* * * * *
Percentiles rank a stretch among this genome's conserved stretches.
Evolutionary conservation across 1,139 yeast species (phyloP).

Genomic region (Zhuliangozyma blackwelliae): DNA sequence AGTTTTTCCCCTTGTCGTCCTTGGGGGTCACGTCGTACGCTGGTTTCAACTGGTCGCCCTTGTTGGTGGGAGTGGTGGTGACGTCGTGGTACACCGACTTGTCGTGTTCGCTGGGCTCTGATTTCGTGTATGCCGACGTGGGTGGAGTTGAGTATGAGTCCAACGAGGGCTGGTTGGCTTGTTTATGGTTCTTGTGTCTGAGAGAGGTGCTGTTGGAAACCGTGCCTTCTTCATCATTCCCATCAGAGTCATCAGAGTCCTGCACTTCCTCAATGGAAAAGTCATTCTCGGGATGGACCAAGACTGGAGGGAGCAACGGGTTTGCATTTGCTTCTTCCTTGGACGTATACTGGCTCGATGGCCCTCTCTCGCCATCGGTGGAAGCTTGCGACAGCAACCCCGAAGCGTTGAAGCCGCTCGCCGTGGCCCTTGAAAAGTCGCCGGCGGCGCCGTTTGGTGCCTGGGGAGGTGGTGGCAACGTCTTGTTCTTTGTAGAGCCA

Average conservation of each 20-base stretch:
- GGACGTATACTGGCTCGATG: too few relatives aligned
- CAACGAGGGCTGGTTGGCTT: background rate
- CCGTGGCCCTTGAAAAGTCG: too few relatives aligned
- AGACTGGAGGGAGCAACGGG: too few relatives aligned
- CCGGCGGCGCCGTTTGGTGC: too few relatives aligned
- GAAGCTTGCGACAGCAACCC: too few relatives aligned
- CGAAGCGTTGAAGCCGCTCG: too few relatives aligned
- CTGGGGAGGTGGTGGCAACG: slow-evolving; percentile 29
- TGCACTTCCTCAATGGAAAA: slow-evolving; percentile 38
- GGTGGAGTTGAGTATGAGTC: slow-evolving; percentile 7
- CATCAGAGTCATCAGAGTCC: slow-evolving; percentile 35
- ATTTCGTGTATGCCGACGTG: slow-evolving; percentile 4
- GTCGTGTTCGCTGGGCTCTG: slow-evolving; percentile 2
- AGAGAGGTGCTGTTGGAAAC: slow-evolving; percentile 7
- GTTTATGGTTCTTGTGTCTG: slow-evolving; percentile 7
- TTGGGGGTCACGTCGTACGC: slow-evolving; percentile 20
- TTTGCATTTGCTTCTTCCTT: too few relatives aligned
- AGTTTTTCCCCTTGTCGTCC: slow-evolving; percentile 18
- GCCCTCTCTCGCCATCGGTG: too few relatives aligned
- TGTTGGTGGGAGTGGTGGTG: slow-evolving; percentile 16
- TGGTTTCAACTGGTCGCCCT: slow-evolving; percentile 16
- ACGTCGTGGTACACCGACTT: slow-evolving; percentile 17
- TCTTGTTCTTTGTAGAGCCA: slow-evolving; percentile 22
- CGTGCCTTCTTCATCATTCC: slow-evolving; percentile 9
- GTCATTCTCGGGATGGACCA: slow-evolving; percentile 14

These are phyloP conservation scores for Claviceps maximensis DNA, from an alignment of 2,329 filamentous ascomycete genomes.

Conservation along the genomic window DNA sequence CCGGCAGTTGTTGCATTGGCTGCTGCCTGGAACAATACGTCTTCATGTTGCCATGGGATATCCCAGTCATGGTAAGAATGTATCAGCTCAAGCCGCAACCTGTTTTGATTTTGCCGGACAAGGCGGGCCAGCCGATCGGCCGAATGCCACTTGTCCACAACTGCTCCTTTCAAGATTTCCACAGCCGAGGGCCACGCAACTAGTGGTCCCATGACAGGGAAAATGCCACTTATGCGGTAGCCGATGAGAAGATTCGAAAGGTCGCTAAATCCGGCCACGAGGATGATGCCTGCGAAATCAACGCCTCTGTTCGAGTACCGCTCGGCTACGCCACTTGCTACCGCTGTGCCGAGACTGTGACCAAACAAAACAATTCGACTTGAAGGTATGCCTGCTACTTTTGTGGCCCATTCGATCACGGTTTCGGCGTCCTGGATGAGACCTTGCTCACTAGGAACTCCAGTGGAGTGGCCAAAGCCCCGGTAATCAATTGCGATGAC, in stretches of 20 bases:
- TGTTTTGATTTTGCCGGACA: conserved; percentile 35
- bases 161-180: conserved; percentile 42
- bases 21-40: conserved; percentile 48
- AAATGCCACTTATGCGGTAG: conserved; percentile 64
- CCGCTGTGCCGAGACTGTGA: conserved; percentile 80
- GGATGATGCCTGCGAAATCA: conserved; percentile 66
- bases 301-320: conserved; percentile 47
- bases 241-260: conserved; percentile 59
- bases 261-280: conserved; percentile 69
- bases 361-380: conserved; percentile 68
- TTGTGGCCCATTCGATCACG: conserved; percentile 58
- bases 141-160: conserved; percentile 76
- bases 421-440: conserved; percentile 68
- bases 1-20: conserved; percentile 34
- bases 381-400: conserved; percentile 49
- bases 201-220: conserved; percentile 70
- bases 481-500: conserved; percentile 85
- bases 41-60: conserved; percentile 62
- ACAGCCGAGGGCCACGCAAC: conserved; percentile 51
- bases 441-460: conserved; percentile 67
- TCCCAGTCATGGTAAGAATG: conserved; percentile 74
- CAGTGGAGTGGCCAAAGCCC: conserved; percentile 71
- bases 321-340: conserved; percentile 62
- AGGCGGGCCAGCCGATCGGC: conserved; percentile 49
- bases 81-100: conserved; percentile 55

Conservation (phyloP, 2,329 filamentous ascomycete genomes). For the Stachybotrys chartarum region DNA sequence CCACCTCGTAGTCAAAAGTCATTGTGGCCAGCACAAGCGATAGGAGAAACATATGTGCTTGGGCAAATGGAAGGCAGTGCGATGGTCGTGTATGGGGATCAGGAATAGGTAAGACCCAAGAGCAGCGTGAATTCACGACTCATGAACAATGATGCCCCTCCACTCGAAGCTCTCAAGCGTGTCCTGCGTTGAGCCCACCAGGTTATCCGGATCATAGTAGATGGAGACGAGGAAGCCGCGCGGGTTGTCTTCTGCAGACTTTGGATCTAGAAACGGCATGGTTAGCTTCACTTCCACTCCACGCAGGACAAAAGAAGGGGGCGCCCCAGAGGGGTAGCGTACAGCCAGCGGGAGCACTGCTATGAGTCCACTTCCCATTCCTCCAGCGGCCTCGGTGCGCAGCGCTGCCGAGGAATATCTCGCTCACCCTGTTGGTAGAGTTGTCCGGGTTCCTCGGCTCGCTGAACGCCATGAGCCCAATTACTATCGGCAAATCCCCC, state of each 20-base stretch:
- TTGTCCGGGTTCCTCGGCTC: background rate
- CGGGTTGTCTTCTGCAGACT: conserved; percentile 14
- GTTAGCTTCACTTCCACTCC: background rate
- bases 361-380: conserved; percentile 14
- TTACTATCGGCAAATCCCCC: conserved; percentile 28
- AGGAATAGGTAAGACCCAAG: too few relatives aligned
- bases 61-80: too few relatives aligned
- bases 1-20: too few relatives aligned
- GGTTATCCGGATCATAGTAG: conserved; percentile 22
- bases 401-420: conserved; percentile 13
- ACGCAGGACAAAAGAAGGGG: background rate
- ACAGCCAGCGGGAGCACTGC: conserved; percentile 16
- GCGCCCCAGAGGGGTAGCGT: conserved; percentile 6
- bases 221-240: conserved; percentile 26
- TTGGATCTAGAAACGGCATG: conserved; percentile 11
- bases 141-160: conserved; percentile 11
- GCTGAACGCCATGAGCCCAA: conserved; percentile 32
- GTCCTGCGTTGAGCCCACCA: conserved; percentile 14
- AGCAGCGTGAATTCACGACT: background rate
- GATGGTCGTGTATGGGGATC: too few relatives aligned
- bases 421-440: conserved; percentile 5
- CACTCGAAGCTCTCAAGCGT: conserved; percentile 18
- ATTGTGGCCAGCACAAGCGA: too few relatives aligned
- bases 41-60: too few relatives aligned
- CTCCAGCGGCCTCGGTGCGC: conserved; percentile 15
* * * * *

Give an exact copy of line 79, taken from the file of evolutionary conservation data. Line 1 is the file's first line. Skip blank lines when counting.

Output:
- CACTCGAAGCTCTCAAGCGT: conserved; percentile 18